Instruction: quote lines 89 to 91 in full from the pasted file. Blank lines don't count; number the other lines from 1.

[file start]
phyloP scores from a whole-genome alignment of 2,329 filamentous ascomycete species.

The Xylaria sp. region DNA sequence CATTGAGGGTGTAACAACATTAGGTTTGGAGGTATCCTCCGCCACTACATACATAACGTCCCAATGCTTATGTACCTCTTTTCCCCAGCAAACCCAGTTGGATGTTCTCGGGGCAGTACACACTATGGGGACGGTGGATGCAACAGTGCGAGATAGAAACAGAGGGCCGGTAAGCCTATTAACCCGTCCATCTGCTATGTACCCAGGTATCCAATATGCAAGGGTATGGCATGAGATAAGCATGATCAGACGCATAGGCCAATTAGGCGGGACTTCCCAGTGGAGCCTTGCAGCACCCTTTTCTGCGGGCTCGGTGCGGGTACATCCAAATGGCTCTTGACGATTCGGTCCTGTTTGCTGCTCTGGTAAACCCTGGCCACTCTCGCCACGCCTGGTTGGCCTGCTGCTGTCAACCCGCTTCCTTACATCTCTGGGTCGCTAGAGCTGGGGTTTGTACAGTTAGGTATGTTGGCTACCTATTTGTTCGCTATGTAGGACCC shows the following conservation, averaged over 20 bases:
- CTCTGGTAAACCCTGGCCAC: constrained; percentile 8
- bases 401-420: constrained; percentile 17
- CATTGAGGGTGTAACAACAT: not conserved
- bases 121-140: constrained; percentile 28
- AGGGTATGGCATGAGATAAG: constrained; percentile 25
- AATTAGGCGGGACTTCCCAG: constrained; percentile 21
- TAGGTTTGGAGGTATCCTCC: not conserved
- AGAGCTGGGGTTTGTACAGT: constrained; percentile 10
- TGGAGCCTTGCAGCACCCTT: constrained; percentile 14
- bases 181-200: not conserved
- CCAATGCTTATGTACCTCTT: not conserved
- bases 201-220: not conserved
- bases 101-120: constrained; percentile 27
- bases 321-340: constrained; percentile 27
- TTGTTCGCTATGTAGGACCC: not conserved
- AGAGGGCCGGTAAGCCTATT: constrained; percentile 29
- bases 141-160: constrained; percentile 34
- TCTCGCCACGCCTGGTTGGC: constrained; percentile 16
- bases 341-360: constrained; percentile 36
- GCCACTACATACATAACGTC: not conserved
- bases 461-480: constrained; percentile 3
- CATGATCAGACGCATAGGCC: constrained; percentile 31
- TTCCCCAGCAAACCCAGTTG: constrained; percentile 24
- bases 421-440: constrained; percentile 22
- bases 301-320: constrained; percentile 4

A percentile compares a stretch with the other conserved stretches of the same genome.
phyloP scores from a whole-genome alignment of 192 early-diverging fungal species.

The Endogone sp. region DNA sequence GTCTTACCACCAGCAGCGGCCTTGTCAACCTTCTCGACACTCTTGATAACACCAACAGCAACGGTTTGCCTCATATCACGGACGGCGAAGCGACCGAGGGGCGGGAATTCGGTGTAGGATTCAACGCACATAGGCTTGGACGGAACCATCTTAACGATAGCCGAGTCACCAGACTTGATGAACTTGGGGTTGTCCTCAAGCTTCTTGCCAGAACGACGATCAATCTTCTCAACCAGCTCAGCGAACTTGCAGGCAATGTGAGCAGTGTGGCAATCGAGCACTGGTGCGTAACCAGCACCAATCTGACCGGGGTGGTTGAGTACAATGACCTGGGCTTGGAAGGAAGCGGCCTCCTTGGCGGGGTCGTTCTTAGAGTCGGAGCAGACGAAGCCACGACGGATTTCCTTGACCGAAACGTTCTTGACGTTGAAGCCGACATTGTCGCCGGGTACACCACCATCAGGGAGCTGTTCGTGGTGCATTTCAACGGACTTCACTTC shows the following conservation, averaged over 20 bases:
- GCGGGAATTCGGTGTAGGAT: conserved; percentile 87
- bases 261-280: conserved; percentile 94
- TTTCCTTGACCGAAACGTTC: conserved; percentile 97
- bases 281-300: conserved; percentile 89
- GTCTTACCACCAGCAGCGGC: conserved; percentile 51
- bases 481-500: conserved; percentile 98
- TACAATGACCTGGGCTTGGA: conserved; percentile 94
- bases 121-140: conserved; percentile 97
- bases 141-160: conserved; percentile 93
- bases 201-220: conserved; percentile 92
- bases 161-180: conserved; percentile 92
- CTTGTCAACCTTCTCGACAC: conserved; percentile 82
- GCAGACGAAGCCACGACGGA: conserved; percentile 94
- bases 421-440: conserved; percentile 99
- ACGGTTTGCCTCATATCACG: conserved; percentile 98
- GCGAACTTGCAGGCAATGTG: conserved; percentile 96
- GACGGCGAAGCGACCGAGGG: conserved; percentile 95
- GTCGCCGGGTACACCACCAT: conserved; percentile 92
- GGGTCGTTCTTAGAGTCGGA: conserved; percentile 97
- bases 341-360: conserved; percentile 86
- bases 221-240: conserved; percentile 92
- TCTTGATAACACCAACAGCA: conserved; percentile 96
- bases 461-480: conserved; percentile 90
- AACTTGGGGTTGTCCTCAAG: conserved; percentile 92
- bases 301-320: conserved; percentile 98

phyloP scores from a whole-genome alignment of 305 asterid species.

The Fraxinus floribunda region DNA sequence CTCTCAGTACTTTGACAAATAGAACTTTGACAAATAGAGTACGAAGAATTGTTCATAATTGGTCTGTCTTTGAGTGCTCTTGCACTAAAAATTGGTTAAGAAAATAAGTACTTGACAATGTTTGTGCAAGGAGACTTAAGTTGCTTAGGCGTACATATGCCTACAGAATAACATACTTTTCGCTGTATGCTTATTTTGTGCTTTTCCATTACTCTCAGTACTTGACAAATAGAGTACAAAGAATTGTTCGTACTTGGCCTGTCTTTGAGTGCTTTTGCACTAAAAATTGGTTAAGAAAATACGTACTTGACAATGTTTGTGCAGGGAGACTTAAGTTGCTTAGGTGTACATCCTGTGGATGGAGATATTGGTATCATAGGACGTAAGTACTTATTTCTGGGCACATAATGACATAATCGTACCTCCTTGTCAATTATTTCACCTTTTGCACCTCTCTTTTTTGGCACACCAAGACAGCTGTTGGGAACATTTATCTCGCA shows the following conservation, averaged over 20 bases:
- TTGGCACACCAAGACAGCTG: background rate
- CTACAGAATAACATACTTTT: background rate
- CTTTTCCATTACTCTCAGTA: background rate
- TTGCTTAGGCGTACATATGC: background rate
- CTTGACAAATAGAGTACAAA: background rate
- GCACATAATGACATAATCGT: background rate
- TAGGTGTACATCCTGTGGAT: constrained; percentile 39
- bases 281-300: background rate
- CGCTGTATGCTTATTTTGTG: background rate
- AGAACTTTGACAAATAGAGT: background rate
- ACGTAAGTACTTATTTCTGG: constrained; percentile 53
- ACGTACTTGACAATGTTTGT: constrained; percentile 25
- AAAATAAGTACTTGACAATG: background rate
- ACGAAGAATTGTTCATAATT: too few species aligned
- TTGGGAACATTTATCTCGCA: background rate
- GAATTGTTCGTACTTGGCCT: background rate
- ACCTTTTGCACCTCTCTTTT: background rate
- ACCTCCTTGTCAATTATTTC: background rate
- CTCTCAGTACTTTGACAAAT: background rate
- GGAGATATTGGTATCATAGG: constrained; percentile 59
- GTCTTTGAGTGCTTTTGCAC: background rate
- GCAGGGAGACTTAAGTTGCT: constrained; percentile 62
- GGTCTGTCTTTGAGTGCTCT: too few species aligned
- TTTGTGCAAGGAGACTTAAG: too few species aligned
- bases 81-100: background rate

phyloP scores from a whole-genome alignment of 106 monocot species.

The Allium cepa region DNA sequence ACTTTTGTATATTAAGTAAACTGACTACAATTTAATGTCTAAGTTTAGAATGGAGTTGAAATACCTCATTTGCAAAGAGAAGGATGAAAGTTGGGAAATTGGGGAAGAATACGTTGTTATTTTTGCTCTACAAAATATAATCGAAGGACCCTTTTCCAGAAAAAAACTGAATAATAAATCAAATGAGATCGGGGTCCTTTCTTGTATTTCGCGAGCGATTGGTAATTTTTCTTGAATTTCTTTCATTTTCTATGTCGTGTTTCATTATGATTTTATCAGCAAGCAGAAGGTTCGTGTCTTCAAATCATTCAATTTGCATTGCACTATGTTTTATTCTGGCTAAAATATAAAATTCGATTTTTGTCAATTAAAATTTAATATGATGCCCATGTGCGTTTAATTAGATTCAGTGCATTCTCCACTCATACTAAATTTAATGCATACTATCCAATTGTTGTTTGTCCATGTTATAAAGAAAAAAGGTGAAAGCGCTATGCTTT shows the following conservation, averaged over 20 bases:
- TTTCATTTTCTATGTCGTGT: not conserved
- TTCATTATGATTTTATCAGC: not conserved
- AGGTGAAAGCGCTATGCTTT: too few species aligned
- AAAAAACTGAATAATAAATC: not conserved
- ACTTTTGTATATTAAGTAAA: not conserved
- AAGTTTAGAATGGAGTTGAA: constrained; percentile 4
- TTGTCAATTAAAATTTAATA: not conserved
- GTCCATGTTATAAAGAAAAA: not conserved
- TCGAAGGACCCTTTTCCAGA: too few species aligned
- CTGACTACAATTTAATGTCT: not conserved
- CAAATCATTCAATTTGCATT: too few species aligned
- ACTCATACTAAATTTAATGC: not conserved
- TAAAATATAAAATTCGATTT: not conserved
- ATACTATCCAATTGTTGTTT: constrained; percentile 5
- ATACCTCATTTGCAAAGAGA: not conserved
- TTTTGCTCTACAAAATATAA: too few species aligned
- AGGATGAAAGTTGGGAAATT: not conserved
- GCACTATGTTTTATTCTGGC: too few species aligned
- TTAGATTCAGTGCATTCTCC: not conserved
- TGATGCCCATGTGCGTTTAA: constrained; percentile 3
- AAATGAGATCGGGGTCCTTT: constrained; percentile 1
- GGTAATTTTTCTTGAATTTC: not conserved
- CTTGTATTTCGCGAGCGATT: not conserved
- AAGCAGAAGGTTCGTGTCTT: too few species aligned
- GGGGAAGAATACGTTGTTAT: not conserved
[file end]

- ACTTTTGTATATTAAGTAAA: not conserved
- AAGTTTAGAATGGAGTTGAA: constrained; percentile 4
- TTGTCAATTAAAATTTAATA: not conserved